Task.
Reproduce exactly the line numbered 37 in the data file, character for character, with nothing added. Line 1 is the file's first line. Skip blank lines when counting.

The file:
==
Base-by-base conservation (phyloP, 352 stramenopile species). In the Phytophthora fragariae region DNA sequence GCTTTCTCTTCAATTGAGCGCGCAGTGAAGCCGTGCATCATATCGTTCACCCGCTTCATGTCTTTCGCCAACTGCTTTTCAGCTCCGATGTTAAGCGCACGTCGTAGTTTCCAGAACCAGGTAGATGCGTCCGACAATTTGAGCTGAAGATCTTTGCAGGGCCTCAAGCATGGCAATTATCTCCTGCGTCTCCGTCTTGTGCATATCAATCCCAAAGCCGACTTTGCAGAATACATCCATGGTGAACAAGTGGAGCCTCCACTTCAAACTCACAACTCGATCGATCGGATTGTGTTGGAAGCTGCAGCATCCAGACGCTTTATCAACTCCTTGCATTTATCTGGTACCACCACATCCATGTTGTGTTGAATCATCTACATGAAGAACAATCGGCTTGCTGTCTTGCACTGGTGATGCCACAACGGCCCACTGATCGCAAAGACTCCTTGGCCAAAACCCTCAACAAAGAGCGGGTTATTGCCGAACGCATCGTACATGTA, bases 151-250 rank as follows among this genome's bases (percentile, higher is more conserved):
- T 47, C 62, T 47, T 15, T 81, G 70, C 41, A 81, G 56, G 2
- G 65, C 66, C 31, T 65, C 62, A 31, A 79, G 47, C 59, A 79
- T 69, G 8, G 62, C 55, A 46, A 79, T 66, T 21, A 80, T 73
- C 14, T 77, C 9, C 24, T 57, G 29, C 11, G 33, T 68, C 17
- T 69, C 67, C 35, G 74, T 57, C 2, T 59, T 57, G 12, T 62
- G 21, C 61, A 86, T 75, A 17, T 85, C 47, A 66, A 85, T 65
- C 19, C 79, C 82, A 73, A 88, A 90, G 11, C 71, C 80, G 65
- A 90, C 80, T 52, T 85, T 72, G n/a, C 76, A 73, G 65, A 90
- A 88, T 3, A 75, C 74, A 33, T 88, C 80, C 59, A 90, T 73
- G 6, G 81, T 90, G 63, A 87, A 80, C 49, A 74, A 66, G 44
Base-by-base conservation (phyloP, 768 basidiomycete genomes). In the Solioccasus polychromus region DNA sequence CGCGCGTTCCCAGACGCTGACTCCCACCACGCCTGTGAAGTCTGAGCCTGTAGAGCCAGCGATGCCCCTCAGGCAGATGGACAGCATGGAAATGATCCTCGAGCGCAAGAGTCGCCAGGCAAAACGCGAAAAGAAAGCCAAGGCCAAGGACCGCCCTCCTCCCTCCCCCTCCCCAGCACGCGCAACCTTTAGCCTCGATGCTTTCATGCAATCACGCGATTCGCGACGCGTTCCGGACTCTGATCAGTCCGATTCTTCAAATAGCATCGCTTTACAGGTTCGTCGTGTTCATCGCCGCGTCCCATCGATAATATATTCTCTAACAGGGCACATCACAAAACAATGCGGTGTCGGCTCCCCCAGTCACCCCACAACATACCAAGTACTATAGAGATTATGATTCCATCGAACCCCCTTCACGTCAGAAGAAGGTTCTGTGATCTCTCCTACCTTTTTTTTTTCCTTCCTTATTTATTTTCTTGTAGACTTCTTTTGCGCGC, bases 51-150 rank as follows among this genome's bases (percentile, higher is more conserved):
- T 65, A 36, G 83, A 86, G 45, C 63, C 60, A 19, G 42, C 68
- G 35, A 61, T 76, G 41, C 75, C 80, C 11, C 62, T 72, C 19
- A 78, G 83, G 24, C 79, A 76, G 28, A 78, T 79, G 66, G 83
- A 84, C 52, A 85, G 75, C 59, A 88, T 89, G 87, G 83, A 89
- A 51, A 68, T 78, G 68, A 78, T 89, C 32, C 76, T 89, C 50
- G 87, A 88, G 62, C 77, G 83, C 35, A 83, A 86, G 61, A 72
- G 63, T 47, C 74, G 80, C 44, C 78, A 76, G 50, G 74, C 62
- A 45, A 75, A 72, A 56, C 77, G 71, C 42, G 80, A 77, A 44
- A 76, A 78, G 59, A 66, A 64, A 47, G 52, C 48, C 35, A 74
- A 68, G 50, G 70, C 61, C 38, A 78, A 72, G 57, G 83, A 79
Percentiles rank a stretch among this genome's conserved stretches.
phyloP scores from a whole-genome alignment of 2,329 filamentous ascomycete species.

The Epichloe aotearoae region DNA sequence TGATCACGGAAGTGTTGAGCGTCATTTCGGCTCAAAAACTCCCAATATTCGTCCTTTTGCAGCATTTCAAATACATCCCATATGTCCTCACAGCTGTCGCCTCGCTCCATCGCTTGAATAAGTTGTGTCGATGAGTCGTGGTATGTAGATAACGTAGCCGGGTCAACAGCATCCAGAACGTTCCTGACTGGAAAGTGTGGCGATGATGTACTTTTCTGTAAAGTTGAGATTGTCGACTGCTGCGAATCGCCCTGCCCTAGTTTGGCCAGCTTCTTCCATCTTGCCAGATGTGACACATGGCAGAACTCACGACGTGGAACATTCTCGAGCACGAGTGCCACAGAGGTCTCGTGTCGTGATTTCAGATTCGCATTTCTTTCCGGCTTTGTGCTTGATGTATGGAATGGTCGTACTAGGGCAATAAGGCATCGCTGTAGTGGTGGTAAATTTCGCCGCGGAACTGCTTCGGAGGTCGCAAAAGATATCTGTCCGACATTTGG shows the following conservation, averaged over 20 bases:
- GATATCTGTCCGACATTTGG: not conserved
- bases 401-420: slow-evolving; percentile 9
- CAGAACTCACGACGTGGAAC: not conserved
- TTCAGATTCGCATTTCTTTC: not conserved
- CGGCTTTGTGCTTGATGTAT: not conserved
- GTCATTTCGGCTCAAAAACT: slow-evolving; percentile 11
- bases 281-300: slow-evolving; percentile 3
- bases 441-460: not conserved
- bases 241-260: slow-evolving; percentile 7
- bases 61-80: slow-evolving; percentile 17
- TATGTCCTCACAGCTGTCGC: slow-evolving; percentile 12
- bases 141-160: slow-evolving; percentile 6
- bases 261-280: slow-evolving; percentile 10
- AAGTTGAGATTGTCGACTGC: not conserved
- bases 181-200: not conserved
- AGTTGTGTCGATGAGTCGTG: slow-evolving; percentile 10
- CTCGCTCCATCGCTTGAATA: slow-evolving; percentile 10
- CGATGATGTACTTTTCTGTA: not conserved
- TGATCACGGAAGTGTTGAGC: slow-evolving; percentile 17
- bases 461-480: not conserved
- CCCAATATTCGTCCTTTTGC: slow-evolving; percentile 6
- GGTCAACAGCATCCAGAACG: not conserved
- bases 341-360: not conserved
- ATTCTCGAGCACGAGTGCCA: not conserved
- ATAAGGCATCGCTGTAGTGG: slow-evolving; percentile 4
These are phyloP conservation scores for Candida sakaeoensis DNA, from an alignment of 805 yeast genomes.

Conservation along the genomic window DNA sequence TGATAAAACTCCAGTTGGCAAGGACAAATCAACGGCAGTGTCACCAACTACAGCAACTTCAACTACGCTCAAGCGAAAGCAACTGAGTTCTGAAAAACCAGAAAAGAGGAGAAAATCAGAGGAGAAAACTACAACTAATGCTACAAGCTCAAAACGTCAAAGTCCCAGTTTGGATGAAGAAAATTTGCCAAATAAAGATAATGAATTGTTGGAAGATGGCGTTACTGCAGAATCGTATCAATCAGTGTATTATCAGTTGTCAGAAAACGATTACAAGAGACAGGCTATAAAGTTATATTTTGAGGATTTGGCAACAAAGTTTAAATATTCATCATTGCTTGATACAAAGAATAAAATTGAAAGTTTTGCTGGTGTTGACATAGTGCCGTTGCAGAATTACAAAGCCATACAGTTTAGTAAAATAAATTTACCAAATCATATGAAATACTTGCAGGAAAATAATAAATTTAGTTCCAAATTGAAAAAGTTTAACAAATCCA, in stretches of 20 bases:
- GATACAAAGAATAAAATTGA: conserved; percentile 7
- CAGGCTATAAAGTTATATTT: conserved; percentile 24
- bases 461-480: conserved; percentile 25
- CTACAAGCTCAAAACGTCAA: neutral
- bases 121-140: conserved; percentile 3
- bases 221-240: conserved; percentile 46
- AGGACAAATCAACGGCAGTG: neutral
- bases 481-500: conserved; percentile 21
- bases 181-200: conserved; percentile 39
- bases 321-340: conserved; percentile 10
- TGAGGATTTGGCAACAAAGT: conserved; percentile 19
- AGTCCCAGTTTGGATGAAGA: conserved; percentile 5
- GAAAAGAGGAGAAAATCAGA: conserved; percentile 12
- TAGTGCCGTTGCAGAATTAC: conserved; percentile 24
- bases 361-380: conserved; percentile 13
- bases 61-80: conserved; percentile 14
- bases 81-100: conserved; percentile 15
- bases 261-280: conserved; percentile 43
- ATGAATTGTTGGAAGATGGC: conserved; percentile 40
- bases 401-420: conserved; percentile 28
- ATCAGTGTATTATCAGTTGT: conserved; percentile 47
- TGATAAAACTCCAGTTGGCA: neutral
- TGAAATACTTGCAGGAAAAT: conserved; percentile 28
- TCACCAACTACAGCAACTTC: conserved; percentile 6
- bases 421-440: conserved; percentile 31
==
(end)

- bases 141-160: slow-evolving; percentile 6